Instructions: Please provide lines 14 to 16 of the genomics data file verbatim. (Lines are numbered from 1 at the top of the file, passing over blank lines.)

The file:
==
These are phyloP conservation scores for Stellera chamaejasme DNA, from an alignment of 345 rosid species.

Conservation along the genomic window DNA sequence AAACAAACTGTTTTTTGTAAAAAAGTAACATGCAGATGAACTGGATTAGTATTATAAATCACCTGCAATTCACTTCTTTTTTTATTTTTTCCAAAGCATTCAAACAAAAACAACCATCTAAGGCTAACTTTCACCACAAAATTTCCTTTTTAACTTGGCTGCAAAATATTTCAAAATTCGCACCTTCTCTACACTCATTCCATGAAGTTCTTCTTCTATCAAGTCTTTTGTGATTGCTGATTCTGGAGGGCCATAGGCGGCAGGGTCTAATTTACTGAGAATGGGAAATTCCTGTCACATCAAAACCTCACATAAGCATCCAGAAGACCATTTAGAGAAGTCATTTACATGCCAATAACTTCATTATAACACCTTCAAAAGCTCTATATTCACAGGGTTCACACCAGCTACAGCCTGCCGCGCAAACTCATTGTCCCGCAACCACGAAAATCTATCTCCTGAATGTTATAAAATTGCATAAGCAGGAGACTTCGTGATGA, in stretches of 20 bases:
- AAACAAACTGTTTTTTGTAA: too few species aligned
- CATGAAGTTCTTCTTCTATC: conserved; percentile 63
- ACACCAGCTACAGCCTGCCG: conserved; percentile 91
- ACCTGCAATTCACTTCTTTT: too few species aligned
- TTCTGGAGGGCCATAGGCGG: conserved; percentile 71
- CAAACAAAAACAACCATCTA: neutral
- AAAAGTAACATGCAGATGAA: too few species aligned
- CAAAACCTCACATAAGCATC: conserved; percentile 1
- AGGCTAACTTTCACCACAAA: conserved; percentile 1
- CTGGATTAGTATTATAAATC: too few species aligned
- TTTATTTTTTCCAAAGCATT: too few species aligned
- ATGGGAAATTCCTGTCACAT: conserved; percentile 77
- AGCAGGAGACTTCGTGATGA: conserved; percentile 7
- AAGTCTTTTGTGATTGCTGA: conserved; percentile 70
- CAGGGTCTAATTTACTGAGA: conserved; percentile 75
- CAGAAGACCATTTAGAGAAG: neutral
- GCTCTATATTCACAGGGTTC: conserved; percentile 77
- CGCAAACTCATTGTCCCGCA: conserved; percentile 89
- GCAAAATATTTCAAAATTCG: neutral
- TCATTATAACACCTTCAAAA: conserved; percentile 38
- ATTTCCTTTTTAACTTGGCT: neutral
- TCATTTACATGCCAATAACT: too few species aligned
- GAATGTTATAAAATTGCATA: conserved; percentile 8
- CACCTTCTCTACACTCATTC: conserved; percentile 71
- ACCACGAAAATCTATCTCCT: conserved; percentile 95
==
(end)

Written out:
- ATGGGAAATTCCTGTCACAT: conserved; percentile 77
- AGCAGGAGACTTCGTGATGA: conserved; percentile 7
- AAGTCTTTTGTGATTGCTGA: conserved; percentile 70